• Agreed. First, that it is nice when they sleep all night and can help carry in the groceries! But it’s a smack in the face when you finally realize the tiny hangers aren’t working anymore. Those little moments, like take taking apart the crib, hit us like bricks. I actually cried when I had to throw away my daughter’s first favorite pair of underwear because she was just too big for them. Like birth, death is a pivotal point in everyone’s lives. Denial won’t make the pain of either go away, and can rob of us of the small joyful moments in the middle of life’s greatest challenges. On that note, I’m off to work at the Hospice Unit…I’ll be back to read more of your work because it makes me think, cry a bit, and laugh a lot! ~Ilene

        • Thank you so much for your work in hospice. It always strikes me that those in genuine need—terminal illness, chronic pain, advanced age, debilitating loneliness—really need good, smiling faces to make them feel connected to the reality that they are very much human.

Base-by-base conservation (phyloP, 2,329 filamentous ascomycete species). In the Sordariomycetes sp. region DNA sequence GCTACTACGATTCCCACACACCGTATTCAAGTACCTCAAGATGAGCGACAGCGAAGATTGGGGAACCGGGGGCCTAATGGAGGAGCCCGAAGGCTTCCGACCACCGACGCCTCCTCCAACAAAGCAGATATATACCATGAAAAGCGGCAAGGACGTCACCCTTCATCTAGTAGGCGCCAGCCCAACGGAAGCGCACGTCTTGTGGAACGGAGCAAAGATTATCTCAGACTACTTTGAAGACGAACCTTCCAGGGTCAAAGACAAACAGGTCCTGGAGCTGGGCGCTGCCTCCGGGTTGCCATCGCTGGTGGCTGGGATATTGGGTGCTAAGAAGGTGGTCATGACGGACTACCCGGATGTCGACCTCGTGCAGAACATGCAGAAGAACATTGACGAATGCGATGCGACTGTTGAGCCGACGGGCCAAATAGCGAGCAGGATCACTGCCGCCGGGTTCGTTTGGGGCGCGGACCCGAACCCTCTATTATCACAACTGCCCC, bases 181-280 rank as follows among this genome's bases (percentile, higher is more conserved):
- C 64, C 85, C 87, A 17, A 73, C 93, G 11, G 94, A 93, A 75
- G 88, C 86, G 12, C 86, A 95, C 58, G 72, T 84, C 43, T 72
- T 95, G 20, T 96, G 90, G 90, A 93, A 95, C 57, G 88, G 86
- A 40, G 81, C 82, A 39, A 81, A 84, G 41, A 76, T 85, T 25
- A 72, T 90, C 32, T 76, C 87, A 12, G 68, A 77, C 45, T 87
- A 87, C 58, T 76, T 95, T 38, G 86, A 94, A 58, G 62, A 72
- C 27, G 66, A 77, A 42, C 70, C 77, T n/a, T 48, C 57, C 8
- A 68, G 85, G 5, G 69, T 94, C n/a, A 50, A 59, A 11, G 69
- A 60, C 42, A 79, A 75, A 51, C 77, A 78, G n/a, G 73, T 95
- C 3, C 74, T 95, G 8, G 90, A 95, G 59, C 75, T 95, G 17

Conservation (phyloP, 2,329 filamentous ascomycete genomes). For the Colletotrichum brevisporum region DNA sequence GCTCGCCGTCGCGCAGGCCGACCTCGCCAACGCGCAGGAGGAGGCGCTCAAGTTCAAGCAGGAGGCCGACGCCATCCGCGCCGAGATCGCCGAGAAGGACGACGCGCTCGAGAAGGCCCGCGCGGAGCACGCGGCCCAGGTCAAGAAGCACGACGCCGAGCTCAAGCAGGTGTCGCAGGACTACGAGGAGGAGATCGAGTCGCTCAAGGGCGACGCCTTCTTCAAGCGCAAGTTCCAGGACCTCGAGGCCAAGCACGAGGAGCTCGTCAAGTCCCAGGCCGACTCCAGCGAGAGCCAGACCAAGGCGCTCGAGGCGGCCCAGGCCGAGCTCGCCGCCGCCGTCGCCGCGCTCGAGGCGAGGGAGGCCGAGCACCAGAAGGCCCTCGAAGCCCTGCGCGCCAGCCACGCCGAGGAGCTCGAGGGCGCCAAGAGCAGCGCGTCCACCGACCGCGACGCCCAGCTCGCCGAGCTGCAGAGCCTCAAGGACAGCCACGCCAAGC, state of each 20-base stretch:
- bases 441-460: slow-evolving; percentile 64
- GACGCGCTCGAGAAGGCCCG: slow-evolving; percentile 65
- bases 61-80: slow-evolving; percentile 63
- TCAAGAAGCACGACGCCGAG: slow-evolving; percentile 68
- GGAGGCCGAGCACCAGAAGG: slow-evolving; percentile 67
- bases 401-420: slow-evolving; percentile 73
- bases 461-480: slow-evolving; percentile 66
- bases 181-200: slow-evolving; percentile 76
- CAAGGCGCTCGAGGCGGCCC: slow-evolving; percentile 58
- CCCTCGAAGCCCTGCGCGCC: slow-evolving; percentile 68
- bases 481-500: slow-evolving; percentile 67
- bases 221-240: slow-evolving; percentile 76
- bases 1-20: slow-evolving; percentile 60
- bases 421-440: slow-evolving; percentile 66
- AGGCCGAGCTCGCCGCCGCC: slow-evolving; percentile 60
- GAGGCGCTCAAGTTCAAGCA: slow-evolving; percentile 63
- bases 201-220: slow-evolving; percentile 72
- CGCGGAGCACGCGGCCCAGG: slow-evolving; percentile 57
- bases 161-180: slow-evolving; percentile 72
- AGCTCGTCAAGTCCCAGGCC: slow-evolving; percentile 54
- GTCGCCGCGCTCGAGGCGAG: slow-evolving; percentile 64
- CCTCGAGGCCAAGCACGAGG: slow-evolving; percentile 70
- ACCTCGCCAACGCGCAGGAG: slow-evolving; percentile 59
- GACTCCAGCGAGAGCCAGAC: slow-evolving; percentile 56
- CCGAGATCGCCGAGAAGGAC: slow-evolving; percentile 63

I have a post about that coming up. Stay tuned!

  4. I am so sorry. Some periods of life are just awful and filled with emotional roller coasters, and all you can do is just survive them until they are over. But yes, yuck, especially to cancer.

    • It is true, though, that of all the ups and downs of the past two days, the worst we actually have is a rat gnawing at our earthquake kit. We have a healthy and rather awesome family. But none of us are just our nuclear family, right? I feel selfish making it sound like I have any right to had a horrible day because of their pain, but I do hurt for them.

      Thank you for your gracious sympathy, though. Very kind.